Qatar signs $12 billion deal for US F-15 jets amid Gulf crisis
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Washington: Qatar will sign a deal to buy as many as 36 F-15 jets from the US as the two countries navigate tensions over President Donald Trump’s backing for a Saudi-led coalition’s move to isolate the country for supporting terrorism.
Qatari defence minister Khalid Al-Attiyah and his US counterpart, Jim Mattis, completed the $12 billion agreement on Wednesday in Washington, according to the Pentagon.
The sale “will give Qatar a state of the art capability and increase security cooperation and interoperability between the United States and Qatar,” the defence department said in a statement.
Congress last year approved a sale of as many as 72 F-15s in an agreement valued at as much as $21 billion, providing authorization for the deal completed Wednesday. But that was before Qatar’s neighbours, including Saudi Arabia and United Arab Emirates, severed diplomatic, trade and transport links last week in a move they said was aimed at isolating the country for its support of terrorist groups and Iran.
The F-15 sale highlights the complex position the Trump administration finds itself in, forced to balance its focus on fighting terrorism against regional rivalries between key allies. Qatar hosts the regional headquarters for US Central Command, which includes a state-of-the-art air base the US depends on to target Islamic State.
“It is confusing, and the worst thing you want to do in a heated, delicate situation like this is to give mixed messages,” Paul Sullivan, a Middle East specialist at Georgetown University in Washington, said of the Pentagon announcement.
Qatar’s defence ministry said the deal would create 60,000 jobs in 42 US states while reducing the burden on US forces. The F-15 accord will lead to “closer strategic collaboration in our fight to counter violent extremism and promote peace and stability in our region and beyond,” the ministry said Wednesday in a statement.
After the Gulf countries moved against Qatar, secretary of state Rex Tillerson initially declined to take sides in the crisis, but his cautious stance was overshadowed almost immediately by Trump, who sent a series of tweets that appeared to take credit for and praise the decision.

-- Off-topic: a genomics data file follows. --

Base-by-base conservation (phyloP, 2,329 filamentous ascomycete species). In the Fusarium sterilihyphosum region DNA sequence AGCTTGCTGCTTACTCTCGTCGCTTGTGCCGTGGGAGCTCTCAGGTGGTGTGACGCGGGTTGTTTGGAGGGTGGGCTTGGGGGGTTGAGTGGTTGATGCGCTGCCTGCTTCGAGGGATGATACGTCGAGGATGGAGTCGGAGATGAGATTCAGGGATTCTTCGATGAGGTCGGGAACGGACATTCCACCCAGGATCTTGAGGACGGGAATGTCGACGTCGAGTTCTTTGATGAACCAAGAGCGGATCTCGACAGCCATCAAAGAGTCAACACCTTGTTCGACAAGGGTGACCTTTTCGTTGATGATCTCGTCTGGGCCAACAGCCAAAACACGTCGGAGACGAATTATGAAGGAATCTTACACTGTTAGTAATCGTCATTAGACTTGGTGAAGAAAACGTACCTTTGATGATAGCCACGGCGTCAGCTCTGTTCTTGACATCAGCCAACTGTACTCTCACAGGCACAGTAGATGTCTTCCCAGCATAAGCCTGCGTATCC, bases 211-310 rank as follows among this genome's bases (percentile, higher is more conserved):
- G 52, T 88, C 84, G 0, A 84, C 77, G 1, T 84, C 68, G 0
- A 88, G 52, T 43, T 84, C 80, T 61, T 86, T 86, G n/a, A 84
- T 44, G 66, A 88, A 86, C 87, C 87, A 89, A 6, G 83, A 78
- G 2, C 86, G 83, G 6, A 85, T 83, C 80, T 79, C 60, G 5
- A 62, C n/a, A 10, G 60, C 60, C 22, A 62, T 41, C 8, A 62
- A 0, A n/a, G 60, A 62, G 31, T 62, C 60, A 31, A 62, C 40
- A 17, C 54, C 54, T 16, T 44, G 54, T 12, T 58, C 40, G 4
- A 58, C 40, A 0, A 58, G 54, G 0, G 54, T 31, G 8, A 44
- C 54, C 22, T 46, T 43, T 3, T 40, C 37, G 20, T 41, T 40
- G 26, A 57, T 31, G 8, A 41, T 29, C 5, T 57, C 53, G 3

The US position was further muddied last Friday, when Tillerson called on Saudi Arabia to ease the blockade, only to have Trump, at a White House news conference hours later, say the move had been the right one.
“The nation of Qatar, unfortunately, has historically been a funder of terrorism at a very high level,” Trump said in a speech at the White House last week. “We ask Qatar, and other nations in the region to do more and do it faster.
Tillerson has since sought to mediate the dispute from Washington, meeting with Saudi Arabia’s foreign minister on Monday. He was scheduled to meet the foreign minister of the UAE—another member of the Saudi coalition—for dinner Wednesday night.
“I would characterize the mood and the approach to that as being one that is hopeful, that believes that the worst is behind us,” State Department spokeswoman Heather Nauert said Tuesday.
While Trump appeared to back Saudi Arabia and Tillerson took a more neutral tone, the defence department underscored its relations with Qatar, saying the US was grateful to the country for its support of the US presence there.
“We encourage all our partners in the region to work towards common solutions that enable regional security,” Lieutenant Colonel Damien Pickart, a spokesman for US Air Forces Central Command, said in a statement when the crisis began.
Last year, after the State Department approved the jet sale, the Defence Security Cooperation Agency issued a report saying that the proposed sale “enhances the foreign policy and national security of the United State by helping to improve the security of a friendly country and strengthening our strategically important relationship.”
“Qatar is an important force for political stability and economic progress in the Persian Gulf region,” the agency said. Bloomberg